Vladimir Ekzarkhov, a son of Russian emigre parents and a longtime Washington resident, gave a too-rare vocal recital last night in the University of Maryland's Tawes Recital Hall. He is a true Russian bass, with a deep, dark tone and rich vibrato found almost exclusively in Slavic populations, and he sang a program of songs and operatic arias by Glinka, Borodin, Mussorgsky and Rachmaninoff -- repertoire with a wide range of colors and great power that is not heard often enough in this country.
Ekzarkhov has a good voice (in its distinctive category, which is not to all tastes), but what set last night's recital apart and delighted the near-capacity audience was his impressive theatrical talent. When the material allowed, his performance again and again became a small opera with only one singer and no scenery, costumes or makeup.
He was intensely comic in Mussorgsky's "Song of the Flea," which was the best thing on the program until he came to his single encore: the showpiece "La Calunnia" from "The Barber of Seville." He faced death steadfastly but not without anguish in Susanin's aria from Glinka's "A Life for the Tsar"; he was oily and seductive in Konchak's aria from "Prince Igor," and an intensely worried father in King Rene's aria from Tchaikovsky's "Iolanta." He was young, and rashly impassioned in Aleko's aria from Rachmaninoff's "Aleko."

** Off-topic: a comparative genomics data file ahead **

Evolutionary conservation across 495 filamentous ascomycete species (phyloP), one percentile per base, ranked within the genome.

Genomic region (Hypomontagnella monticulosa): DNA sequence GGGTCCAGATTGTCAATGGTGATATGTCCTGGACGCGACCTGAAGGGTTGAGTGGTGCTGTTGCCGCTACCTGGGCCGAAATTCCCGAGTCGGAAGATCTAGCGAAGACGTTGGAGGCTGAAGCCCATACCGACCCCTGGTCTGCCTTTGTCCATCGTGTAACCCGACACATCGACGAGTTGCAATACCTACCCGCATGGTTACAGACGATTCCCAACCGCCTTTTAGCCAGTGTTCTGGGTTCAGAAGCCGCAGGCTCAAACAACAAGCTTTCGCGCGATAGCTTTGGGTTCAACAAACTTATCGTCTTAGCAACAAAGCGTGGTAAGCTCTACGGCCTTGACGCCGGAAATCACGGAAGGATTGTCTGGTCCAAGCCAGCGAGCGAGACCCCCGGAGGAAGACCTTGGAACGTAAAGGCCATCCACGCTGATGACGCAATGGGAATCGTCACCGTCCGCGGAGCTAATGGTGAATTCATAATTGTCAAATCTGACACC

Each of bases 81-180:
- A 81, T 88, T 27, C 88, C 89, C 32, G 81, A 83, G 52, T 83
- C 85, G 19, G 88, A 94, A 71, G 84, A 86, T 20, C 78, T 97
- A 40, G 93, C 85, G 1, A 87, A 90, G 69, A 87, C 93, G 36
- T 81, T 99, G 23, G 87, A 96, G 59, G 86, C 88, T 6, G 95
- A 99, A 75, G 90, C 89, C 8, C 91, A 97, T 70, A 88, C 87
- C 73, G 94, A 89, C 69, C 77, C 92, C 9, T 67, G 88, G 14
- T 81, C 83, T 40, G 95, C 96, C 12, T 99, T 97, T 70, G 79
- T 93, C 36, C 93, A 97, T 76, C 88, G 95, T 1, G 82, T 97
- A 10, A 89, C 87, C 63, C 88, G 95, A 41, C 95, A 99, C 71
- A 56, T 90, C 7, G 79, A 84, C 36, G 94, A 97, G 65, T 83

His face is intensely expressive, his gestures communicative, his knowledge and control of the material exemplary. He seemed slightly more effective with comic material, but capable of making a strong impact in a serious mode.
The art songs were, on the whole, less impressive than the arias -- generally well done but lacking the special spark he brought to operatic material. There were some exceptions among the songs -- Glinka's "Midnight Review," for example, a spooky little masterpiece in which the dead armies of Napoleon rise from their graves at midnight and march in review before the dead emperor. But those exceptions (notably several songs by Rachmaninoff, who wrote for voice as eloquently as for piano) were always music that had a strong dramatic element and depended on acting as well as vocal ability.
Pianist Ruth Ann McDonald played eloquently, often passionately and occasionally too loud, covering the singer's voice in some passages. But it was, on the whole, a well-balanced and intriguing recital. I hope to hear more of Vladimir Ekzarkhov.